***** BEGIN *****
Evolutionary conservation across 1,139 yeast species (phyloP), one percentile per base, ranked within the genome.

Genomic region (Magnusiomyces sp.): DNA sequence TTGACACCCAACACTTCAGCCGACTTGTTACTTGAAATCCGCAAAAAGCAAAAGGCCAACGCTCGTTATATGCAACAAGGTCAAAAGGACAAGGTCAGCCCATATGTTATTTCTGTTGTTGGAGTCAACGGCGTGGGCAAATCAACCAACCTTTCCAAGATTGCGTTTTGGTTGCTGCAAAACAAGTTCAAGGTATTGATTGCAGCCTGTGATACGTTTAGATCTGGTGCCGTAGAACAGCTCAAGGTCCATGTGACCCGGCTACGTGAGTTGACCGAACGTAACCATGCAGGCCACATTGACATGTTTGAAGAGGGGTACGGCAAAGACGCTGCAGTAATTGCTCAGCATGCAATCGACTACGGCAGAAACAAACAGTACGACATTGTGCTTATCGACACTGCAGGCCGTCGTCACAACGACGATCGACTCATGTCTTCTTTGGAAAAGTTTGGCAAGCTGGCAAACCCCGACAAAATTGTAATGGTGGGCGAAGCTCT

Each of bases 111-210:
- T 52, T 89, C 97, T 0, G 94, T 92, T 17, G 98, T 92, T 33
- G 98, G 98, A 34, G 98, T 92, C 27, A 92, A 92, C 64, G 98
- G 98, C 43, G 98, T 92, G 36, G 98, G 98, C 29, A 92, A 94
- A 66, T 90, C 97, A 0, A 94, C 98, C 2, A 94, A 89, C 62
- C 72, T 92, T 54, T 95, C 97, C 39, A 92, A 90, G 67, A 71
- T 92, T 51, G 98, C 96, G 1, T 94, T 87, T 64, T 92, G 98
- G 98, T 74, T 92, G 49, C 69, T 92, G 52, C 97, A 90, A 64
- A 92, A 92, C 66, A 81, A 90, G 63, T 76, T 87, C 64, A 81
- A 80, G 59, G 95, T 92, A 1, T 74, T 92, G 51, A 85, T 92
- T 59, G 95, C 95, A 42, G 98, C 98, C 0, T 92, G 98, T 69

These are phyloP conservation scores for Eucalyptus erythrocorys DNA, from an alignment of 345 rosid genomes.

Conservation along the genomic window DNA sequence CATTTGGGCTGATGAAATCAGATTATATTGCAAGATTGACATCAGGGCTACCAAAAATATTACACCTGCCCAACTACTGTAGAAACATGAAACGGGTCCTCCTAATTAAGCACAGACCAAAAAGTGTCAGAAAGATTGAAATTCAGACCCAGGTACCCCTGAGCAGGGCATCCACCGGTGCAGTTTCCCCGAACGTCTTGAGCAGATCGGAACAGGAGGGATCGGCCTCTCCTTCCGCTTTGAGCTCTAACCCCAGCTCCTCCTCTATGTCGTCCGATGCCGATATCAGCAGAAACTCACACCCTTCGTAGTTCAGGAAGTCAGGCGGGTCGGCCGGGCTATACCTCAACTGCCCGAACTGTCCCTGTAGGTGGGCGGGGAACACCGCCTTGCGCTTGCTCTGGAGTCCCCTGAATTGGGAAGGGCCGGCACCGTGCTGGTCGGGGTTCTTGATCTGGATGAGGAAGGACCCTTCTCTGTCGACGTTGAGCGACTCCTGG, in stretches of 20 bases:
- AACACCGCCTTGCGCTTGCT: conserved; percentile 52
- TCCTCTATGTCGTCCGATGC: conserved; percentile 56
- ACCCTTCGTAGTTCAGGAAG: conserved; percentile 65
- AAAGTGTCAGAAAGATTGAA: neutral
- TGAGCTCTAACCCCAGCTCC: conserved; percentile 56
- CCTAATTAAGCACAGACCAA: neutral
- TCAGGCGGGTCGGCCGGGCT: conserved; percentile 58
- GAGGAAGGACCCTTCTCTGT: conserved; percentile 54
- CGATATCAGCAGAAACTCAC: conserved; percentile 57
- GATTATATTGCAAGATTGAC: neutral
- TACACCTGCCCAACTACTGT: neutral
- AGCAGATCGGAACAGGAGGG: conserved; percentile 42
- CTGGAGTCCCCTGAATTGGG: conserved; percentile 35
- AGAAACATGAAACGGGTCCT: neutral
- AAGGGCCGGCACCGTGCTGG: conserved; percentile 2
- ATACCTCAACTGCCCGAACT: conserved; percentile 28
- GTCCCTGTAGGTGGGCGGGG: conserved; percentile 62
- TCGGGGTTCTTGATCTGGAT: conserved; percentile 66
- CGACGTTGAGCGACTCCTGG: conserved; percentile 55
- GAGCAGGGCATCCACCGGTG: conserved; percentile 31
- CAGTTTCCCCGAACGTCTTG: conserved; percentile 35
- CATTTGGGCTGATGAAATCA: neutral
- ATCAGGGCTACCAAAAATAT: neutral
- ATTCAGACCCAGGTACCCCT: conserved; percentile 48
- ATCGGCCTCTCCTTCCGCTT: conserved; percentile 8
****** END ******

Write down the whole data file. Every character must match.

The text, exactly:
Evolutionary conservation across 1,139 yeast species (phyloP), one percentile per base, ranked within the genome.

Genomic region (Magnusiomyces sp.): DNA sequence TTGACACCCAACACTTCAGCCGACTTGTTACTTGAAATCCGCAAAAAGCAAAAGGCCAACGCTCGTTATATGCAACAAGGTCAAAAGGACAAGGTCAGCCCATATGTTATTTCTGTTGTTGGAGTCAACGGCGTGGGCAAATCAACCAACCTTTCCAAGATTGCGTTTTGGTTGCTGCAAAACAAGTTCAAGGTATTGATTGCAGCCTGTGATACGTTTAGATCTGGTGCCGTAGAACAGCTCAAGGTCCATGTGACCCGGCTACGTGAGTTGACCGAACGTAACCATGCAGGCCACATTGACATGTTTGAAGAGGGGTACGGCAAAGACGCTGCAGTAATTGCTCAGCATGCAATCGACTACGGCAGAAACAAACAGTACGACATTGTGCTTATCGACACTGCAGGCCGTCGTCACAACGACGATCGACTCATGTCTTCTTTGGAAAAGTTTGGCAAGCTGGCAAACCCCGACAAAATTGTAATGGTGGGCGAAGCTCT

Each of bases 111-210:
- T 52, T 89, C 97, T 0, G 94, T 92, T 17, G 98, T 92, T 33
- G 98, G 98, A 34, G 98, T 92, C 27, A 92, A 92, C 64, G 98
- G 98, C 43, G 98, T 92, G 36, G 98, G 98, C 29, A 92, A 94
- A 66, T 90, C 97, A 0, A 94, C 98, C 2, A 94, A 89, C 62
- C 72, T 92, T 54, T 95, C 97, C 39, A 92, A 90, G 67, A 71
- T 92, T 51, G 98, C 96, G 1, T 94, T 87, T 64, T 92, G 98
- G 98, T 74, T 92, G 49, C 69, T 92, G 52, C 97, A 90, A 64
- A 92, A 92, C 66, A 81, A 90, G 63, T 76, T 87, C 64, A 81
- A 80, G 59, G 95, T 92, A 1, T 74, T 92, G 51, A 85, T 92
- T 59, G 95, C 95, A 42, G 98, C 98, C 0, T 92, G 98, T 69

These are phyloP conservation scores for Eucalyptus erythrocorys DNA, from an alignment of 345 rosid genomes.

Conservation along the genomic window DNA sequence CATTTGGGCTGATGAAATCAGATTATATTGCAAGATTGACATCAGGGCTACCAAAAATATTACACCTGCCCAACTACTGTAGAAACATGAAACGGGTCCTCCTAATTAAGCACAGACCAAAAAGTGTCAGAAAGATTGAAATTCAGACCCAGGTACCCCTGAGCAGGGCATCCACCGGTGCAGTTTCCCCGAACGTCTTGAGCAGATCGGAACAGGAGGGATCGGCCTCTCCTTCCGCTTTGAGCTCTAACCCCAGCTCCTCCTCTATGTCGTCCGATGCCGATATCAGCAGAAACTCACACCCTTCGTAGTTCAGGAAGTCAGGCGGGTCGGCCGGGCTATACCTCAACTGCCCGAACTGTCCCTGTAGGTGGGCGGGGAACACCGCCTTGCGCTTGCTCTGGAGTCCCCTGAATTGGGAAGGGCCGGCACCGTGCTGGTCGGGGTTCTTGATCTGGATGAGGAAGGACCCTTCTCTGTCGACGTTGAGCGACTCCTGG, in stretches of 20 bases:
- AACACCGCCTTGCGCTTGCT: conserved; percentile 52
- TCCTCTATGTCGTCCGATGC: conserved; percentile 56
- ACCCTTCGTAGTTCAGGAAG: conserved; percentile 65
- AAAGTGTCAGAAAGATTGAA: neutral
- TGAGCTCTAACCCCAGCTCC: conserved; percentile 56
- CCTAATTAAGCACAGACCAA: neutral
- TCAGGCGGGTCGGCCGGGCT: conserved; percentile 58
- GAGGAAGGACCCTTCTCTGT: conserved; percentile 54
- CGATATCAGCAGAAACTCAC: conserved; percentile 57
- GATTATATTGCAAGATTGAC: neutral
- TACACCTGCCCAACTACTGT: neutral
- AGCAGATCGGAACAGGAGGG: conserved; percentile 42
- CTGGAGTCCCCTGAATTGGG: conserved; percentile 35
- AGAAACATGAAACGGGTCCT: neutral
- AAGGGCCGGCACCGTGCTGG: conserved; percentile 2
- ATACCTCAACTGCCCGAACT: conserved; percentile 28
- GTCCCTGTAGGTGGGCGGGG: conserved; percentile 62
- TCGGGGTTCTTGATCTGGAT: conserved; percentile 66
- CGACGTTGAGCGACTCCTGG: conserved; percentile 55
- GAGCAGGGCATCCACCGGTG: conserved; percentile 31
- CAGTTTCCCCGAACGTCTTG: conserved; percentile 35
- CATTTGGGCTGATGAAATCA: neutral
- ATCAGGGCTACCAAAAATAT: neutral
- ATTCAGACCCAGGTACCCCT: conserved; percentile 48
- ATCGGCCTCTCCTTCCGCTT: conserved; percentile 8